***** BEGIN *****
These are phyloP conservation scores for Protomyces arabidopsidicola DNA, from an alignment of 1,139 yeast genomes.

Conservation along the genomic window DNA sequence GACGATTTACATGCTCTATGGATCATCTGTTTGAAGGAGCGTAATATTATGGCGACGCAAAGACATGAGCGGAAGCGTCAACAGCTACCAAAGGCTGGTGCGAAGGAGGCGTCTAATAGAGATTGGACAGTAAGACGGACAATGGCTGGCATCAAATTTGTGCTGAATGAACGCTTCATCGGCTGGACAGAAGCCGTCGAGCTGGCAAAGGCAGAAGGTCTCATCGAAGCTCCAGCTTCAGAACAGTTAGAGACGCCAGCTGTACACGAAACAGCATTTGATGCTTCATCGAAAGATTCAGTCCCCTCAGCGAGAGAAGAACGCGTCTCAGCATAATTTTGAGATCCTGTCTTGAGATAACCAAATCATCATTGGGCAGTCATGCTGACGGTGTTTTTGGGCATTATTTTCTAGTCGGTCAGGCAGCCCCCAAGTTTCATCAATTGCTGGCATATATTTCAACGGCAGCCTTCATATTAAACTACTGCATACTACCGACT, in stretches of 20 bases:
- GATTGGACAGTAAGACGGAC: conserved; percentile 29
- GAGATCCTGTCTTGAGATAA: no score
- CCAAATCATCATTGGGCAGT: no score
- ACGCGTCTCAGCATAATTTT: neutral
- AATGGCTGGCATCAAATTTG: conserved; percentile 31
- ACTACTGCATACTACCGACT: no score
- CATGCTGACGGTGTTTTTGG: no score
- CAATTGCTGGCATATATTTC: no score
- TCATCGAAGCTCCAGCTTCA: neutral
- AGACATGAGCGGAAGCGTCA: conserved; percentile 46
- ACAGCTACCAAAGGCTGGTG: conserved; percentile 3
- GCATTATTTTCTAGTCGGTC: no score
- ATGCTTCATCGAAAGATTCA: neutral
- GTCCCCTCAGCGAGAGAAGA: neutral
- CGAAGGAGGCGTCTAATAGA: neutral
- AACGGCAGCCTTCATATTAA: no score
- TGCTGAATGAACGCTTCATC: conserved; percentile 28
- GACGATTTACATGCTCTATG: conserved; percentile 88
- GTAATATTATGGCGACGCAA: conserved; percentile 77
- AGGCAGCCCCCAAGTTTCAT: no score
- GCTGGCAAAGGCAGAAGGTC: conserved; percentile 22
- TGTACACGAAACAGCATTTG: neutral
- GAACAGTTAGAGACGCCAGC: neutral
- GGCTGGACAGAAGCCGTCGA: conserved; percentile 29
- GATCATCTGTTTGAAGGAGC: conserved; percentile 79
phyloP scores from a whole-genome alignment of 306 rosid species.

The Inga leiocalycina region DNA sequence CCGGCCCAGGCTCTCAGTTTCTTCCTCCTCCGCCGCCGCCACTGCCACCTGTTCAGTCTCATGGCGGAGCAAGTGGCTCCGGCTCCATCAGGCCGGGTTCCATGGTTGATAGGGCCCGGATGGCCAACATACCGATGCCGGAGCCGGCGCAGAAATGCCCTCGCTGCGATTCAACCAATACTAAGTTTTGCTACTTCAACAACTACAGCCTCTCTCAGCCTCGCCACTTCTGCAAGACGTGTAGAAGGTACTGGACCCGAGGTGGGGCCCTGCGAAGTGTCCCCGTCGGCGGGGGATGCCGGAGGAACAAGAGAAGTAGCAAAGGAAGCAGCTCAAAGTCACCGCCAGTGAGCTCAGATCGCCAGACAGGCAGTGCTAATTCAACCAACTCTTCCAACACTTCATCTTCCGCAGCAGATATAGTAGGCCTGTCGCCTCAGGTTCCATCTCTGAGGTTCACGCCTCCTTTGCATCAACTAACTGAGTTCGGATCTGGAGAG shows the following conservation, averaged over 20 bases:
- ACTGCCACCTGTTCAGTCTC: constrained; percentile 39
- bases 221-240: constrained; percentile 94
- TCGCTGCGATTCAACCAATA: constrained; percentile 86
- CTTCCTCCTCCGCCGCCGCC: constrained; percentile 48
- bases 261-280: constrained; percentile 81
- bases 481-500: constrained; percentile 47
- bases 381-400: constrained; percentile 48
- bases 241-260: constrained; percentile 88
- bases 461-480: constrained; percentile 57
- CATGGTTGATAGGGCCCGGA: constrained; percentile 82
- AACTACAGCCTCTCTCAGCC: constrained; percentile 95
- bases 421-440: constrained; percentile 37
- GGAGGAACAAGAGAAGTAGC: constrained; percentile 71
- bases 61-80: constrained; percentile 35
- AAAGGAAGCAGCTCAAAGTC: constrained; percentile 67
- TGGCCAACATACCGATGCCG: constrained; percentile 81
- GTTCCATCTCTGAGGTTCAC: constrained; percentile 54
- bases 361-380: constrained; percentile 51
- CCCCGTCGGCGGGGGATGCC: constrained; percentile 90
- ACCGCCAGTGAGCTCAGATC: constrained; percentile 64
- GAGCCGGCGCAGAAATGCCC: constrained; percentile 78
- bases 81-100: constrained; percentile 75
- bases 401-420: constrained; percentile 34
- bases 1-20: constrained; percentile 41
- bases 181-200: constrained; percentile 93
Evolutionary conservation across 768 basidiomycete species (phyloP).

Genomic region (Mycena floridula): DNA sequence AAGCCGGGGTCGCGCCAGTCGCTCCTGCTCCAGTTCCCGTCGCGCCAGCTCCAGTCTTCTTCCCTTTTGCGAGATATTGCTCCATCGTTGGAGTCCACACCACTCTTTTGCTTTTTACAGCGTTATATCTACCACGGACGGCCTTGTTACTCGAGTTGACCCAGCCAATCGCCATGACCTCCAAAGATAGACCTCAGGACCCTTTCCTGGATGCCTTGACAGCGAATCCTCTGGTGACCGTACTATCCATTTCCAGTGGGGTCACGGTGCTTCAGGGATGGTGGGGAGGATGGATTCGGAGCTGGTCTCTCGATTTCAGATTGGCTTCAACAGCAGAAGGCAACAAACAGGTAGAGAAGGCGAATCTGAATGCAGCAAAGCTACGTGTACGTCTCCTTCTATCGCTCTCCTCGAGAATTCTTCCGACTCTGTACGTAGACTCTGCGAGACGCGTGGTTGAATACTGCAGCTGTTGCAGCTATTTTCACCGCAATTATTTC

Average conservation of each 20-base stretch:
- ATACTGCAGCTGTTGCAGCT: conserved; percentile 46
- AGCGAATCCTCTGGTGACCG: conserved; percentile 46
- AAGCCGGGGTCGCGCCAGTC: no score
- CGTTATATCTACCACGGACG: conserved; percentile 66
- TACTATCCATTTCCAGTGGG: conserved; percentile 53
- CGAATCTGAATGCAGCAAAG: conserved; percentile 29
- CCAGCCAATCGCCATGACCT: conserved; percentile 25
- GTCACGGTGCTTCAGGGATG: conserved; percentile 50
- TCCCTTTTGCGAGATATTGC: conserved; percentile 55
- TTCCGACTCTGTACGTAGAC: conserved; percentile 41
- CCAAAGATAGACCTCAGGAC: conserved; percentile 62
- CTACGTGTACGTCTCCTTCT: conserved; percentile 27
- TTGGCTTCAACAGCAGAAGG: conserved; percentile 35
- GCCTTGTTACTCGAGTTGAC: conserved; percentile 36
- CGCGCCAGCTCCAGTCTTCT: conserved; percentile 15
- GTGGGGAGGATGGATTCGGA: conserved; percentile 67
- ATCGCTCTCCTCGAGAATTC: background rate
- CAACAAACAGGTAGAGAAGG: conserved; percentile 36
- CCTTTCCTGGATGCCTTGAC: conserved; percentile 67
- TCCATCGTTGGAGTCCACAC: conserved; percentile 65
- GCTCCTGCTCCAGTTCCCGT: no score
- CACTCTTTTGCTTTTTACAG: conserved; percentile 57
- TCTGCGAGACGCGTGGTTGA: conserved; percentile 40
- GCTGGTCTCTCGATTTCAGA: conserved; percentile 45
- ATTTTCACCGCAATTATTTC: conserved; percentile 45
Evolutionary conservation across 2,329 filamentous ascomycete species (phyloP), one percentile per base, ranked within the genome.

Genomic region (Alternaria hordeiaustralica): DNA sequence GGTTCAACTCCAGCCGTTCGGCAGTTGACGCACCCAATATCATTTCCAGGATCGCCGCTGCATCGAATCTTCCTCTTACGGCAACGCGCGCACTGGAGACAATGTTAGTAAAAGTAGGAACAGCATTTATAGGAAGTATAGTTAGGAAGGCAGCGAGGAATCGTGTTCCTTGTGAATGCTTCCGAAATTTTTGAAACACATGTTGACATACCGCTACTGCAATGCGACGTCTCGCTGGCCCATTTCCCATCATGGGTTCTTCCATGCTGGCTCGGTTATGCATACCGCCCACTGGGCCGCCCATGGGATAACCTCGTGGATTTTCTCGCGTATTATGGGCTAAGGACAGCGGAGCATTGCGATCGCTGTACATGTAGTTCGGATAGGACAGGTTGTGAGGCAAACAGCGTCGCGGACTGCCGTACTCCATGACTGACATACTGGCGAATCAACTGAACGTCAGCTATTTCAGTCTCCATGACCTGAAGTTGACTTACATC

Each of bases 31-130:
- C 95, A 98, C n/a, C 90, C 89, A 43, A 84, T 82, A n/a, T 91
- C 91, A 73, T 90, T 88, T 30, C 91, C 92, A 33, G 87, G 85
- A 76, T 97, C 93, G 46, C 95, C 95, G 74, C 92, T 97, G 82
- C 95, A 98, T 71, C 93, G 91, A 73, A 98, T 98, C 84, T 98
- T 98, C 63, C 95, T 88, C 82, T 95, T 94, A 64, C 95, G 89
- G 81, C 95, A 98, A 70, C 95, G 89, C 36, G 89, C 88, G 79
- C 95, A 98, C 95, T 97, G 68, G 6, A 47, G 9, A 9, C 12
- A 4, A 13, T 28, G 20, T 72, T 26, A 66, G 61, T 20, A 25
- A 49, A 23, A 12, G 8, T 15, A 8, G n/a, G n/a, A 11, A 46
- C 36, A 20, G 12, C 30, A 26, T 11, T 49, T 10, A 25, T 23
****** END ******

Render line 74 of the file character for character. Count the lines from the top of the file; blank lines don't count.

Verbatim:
- ATCGCTCTCCTCGAGAATTC: background rate